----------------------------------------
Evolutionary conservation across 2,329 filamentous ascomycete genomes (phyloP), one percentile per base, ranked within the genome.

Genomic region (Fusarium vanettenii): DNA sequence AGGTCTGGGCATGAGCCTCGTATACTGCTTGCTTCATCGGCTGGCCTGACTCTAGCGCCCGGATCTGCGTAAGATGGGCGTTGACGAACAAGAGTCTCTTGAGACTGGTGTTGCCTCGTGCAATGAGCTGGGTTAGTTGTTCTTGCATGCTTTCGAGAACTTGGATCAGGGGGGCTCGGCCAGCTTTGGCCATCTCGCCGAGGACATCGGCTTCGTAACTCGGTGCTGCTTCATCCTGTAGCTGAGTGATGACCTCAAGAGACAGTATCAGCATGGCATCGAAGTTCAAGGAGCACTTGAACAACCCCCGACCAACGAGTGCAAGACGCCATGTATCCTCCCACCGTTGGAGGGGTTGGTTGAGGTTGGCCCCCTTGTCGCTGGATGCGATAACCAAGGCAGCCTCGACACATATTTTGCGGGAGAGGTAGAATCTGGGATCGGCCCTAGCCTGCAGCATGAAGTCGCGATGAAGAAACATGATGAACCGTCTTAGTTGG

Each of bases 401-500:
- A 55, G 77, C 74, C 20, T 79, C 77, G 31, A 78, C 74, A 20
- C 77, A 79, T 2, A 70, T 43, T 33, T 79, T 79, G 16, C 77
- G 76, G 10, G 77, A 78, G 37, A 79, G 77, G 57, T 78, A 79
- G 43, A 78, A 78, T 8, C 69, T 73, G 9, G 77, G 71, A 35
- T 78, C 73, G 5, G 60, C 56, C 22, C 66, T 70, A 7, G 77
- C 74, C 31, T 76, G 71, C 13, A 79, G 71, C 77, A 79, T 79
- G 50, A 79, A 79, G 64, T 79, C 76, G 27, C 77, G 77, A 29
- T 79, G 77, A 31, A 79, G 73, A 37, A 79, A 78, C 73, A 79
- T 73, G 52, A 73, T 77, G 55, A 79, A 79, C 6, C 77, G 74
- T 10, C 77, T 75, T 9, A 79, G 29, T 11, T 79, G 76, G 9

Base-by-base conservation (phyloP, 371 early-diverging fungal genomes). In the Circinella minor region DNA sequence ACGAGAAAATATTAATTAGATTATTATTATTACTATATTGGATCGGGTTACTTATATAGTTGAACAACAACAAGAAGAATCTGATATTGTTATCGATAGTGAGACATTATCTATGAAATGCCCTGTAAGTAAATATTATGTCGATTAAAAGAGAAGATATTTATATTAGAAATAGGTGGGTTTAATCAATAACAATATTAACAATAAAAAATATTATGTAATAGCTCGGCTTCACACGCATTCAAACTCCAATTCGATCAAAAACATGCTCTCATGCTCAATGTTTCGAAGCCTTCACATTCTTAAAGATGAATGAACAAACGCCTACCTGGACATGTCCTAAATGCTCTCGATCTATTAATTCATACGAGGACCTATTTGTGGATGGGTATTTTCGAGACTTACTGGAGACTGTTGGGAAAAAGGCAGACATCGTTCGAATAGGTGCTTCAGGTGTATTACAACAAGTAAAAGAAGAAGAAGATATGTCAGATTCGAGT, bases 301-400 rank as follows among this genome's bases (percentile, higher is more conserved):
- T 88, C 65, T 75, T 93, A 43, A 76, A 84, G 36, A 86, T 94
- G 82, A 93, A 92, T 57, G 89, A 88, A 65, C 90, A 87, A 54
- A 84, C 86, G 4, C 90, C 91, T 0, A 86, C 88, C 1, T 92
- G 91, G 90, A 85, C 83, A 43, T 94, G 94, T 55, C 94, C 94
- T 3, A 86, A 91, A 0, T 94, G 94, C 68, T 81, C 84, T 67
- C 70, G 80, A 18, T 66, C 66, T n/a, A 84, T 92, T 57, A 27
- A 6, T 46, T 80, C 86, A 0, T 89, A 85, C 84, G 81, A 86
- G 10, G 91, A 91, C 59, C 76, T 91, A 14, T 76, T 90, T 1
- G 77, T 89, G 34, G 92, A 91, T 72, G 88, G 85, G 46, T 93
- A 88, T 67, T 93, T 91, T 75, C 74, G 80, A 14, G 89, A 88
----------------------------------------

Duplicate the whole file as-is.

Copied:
Evolutionary conservation across 2,329 filamentous ascomycete genomes (phyloP), one percentile per base, ranked within the genome.

Genomic region (Fusarium vanettenii): DNA sequence AGGTCTGGGCATGAGCCTCGTATACTGCTTGCTTCATCGGCTGGCCTGACTCTAGCGCCCGGATCTGCGTAAGATGGGCGTTGACGAACAAGAGTCTCTTGAGACTGGTGTTGCCTCGTGCAATGAGCTGGGTTAGTTGTTCTTGCATGCTTTCGAGAACTTGGATCAGGGGGGCTCGGCCAGCTTTGGCCATCTCGCCGAGGACATCGGCTTCGTAACTCGGTGCTGCTTCATCCTGTAGCTGAGTGATGACCTCAAGAGACAGTATCAGCATGGCATCGAAGTTCAAGGAGCACTTGAACAACCCCCGACCAACGAGTGCAAGACGCCATGTATCCTCCCACCGTTGGAGGGGTTGGTTGAGGTTGGCCCCCTTGTCGCTGGATGCGATAACCAAGGCAGCCTCGACACATATTTTGCGGGAGAGGTAGAATCTGGGATCGGCCCTAGCCTGCAGCATGAAGTCGCGATGAAGAAACATGATGAACCGTCTTAGTTGG

Each of bases 401-500:
- A 55, G 77, C 74, C 20, T 79, C 77, G 31, A 78, C 74, A 20
- C 77, A 79, T 2, A 70, T 43, T 33, T 79, T 79, G 16, C 77
- G 76, G 10, G 77, A 78, G 37, A 79, G 77, G 57, T 78, A 79
- G 43, A 78, A 78, T 8, C 69, T 73, G 9, G 77, G 71, A 35
- T 78, C 73, G 5, G 60, C 56, C 22, C 66, T 70, A 7, G 77
- C 74, C 31, T 76, G 71, C 13, A 79, G 71, C 77, A 79, T 79
- G 50, A 79, A 79, G 64, T 79, C 76, G 27, C 77, G 77, A 29
- T 79, G 77, A 31, A 79, G 73, A 37, A 79, A 78, C 73, A 79
- T 73, G 52, A 73, T 77, G 55, A 79, A 79, C 6, C 77, G 74
- T 10, C 77, T 75, T 9, A 79, G 29, T 11, T 79, G 76, G 9

Base-by-base conservation (phyloP, 371 early-diverging fungal genomes). In the Circinella minor region DNA sequence ACGAGAAAATATTAATTAGATTATTATTATTACTATATTGGATCGGGTTACTTATATAGTTGAACAACAACAAGAAGAATCTGATATTGTTATCGATAGTGAGACATTATCTATGAAATGCCCTGTAAGTAAATATTATGTCGATTAAAAGAGAAGATATTTATATTAGAAATAGGTGGGTTTAATCAATAACAATATTAACAATAAAAAATATTATGTAATAGCTCGGCTTCACACGCATTCAAACTCCAATTCGATCAAAAACATGCTCTCATGCTCAATGTTTCGAAGCCTTCACATTCTTAAAGATGAATGAACAAACGCCTACCTGGACATGTCCTAAATGCTCTCGATCTATTAATTCATACGAGGACCTATTTGTGGATGGGTATTTTCGAGACTTACTGGAGACTGTTGGGAAAAAGGCAGACATCGTTCGAATAGGTGCTTCAGGTGTATTACAACAAGTAAAAGAAGAAGAAGATATGTCAGATTCGAGT, bases 301-400 rank as follows among this genome's bases (percentile, higher is more conserved):
- T 88, C 65, T 75, T 93, A 43, A 76, A 84, G 36, A 86, T 94
- G 82, A 93, A 92, T 57, G 89, A 88, A 65, C 90, A 87, A 54
- A 84, C 86, G 4, C 90, C 91, T 0, A 86, C 88, C 1, T 92
- G 91, G 90, A 85, C 83, A 43, T 94, G 94, T 55, C 94, C 94
- T 3, A 86, A 91, A 0, T 94, G 94, C 68, T 81, C 84, T 67
- C 70, G 80, A 18, T 66, C 66, T n/a, A 84, T 92, T 57, A 27
- A 6, T 46, T 80, C 86, A 0, T 89, A 85, C 84, G 81, A 86
- G 10, G 91, A 91, C 59, C 76, T 91, A 14, T 76, T 90, T 1
- G 77, T 89, G 34, G 92, A 91, T 72, G 88, G 85, G 46, T 93
- A 88, T 67, T 93, T 91, T 75, C 74, G 80, A 14, G 89, A 88